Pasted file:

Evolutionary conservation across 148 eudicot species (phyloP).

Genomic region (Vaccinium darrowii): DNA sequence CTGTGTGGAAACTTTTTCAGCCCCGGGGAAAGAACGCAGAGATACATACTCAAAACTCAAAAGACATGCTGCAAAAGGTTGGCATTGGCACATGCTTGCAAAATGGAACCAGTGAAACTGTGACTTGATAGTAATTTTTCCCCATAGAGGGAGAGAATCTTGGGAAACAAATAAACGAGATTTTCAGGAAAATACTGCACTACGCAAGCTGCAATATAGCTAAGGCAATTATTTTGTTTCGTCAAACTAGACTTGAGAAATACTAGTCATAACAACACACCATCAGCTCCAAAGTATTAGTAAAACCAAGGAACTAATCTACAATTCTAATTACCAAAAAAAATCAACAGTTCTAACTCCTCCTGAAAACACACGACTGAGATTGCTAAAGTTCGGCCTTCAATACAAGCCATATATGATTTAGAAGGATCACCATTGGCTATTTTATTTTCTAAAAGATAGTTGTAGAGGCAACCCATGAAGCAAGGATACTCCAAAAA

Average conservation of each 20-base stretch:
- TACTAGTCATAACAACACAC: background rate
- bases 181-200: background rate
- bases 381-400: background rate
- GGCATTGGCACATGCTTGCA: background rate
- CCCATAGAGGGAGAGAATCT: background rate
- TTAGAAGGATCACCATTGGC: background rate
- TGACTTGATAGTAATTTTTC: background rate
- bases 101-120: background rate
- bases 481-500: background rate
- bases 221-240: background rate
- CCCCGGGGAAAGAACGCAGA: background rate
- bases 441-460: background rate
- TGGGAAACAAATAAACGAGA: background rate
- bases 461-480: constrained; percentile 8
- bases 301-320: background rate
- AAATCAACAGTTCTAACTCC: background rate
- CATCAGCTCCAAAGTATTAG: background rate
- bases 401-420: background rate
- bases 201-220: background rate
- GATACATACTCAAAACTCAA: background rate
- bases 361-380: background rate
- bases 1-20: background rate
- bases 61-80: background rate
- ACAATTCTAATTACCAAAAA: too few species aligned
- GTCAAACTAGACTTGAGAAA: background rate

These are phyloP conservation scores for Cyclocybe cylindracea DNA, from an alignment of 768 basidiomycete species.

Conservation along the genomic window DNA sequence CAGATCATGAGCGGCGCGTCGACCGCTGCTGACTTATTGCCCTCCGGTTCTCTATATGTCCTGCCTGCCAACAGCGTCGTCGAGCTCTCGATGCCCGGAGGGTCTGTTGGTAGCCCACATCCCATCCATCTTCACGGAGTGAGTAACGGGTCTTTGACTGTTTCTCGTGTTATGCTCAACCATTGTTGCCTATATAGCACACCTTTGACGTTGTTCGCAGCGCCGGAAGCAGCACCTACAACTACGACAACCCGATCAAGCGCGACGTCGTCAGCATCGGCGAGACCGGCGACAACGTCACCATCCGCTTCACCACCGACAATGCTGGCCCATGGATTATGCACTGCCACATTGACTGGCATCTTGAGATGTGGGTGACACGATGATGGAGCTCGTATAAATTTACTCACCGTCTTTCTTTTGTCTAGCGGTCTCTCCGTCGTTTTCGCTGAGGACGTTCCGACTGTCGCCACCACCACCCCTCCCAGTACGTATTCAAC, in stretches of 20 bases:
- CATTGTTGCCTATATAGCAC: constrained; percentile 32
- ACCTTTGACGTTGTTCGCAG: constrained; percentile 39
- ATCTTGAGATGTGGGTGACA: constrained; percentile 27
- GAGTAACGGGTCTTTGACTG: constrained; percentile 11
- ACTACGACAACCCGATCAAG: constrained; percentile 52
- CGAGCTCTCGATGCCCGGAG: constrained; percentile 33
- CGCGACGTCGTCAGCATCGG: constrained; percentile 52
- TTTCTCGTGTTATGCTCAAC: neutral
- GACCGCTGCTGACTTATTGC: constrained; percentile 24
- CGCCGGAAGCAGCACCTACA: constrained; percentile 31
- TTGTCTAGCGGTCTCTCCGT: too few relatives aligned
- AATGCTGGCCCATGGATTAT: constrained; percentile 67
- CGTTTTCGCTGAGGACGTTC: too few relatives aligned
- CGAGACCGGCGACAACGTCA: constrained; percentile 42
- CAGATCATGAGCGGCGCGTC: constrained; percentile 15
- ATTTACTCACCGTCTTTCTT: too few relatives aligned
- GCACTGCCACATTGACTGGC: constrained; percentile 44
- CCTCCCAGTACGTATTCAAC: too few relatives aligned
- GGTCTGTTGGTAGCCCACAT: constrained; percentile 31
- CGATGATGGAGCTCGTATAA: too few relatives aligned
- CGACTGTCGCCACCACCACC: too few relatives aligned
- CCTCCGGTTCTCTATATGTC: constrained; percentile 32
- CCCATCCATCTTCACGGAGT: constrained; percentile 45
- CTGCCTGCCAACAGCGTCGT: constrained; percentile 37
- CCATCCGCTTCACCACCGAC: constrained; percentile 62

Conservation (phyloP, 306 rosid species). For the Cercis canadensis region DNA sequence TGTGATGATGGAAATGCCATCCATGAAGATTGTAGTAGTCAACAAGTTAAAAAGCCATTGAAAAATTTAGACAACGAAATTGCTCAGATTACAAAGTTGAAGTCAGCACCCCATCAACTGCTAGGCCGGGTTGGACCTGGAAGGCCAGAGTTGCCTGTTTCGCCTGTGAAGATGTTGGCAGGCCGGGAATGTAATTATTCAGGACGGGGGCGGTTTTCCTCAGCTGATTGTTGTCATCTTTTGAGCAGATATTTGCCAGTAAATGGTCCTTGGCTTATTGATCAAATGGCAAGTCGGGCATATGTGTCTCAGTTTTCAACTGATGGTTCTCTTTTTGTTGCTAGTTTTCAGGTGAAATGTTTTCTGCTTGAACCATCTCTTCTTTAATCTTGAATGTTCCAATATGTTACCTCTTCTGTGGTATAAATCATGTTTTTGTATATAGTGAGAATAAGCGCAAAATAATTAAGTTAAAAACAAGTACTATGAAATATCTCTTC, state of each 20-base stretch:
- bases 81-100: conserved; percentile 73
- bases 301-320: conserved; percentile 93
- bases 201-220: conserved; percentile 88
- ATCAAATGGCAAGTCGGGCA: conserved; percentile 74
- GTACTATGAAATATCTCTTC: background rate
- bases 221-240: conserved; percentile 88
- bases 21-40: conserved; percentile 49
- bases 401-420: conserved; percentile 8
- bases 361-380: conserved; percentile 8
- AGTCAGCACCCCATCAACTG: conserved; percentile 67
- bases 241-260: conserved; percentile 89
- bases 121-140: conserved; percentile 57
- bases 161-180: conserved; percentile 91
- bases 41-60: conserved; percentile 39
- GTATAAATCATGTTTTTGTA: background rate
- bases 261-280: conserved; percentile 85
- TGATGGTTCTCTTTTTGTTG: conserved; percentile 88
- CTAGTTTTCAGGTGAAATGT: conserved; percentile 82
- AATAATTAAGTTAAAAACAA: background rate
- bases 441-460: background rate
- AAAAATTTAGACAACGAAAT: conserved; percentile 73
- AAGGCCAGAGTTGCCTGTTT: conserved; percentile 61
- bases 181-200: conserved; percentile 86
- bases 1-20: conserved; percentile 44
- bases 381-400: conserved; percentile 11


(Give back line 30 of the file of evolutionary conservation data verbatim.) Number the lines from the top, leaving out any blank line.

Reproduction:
Conservation along the genomic window DNA sequence CAGATCATGAGCGGCGCGTCGACCGCTGCTGACTTATTGCCCTCCGGTTCTCTATATGTCCTGCCTGCCAACAGCGTCGTCGAGCTCTCGATGCCCGGAGGGTCTGTTGGTAGCCCACATCCCATCCATCTTCACGGAGTGAGTAACGGGTCTTTGACTGTTTCTCGTGTTATGCTCAACCATTGTTGCCTATATAGCACACCTTTGACGTTGTTCGCAGCGCCGGAAGCAGCACCTACAACTACGACAACCCGATCAAGCGCGACGTCGTCAGCATCGGCGAGACCGGCGACAACGTCACCATCCGCTTCACCACCGACAATGCTGGCCCATGGATTATGCACTGCCACATTGACTGGCATCTTGAGATGTGGGTGACACGATGATGGAGCTCGTATAAATTTACTCACCGTCTTTCTTTTGTCTAGCGGTCTCTCCGTCGTTTTCGCTGAGGACGTTCCGACTGTCGCCACCACCACCCCTCCCAGTACGTATTCAAC, in stretches of 20 bases: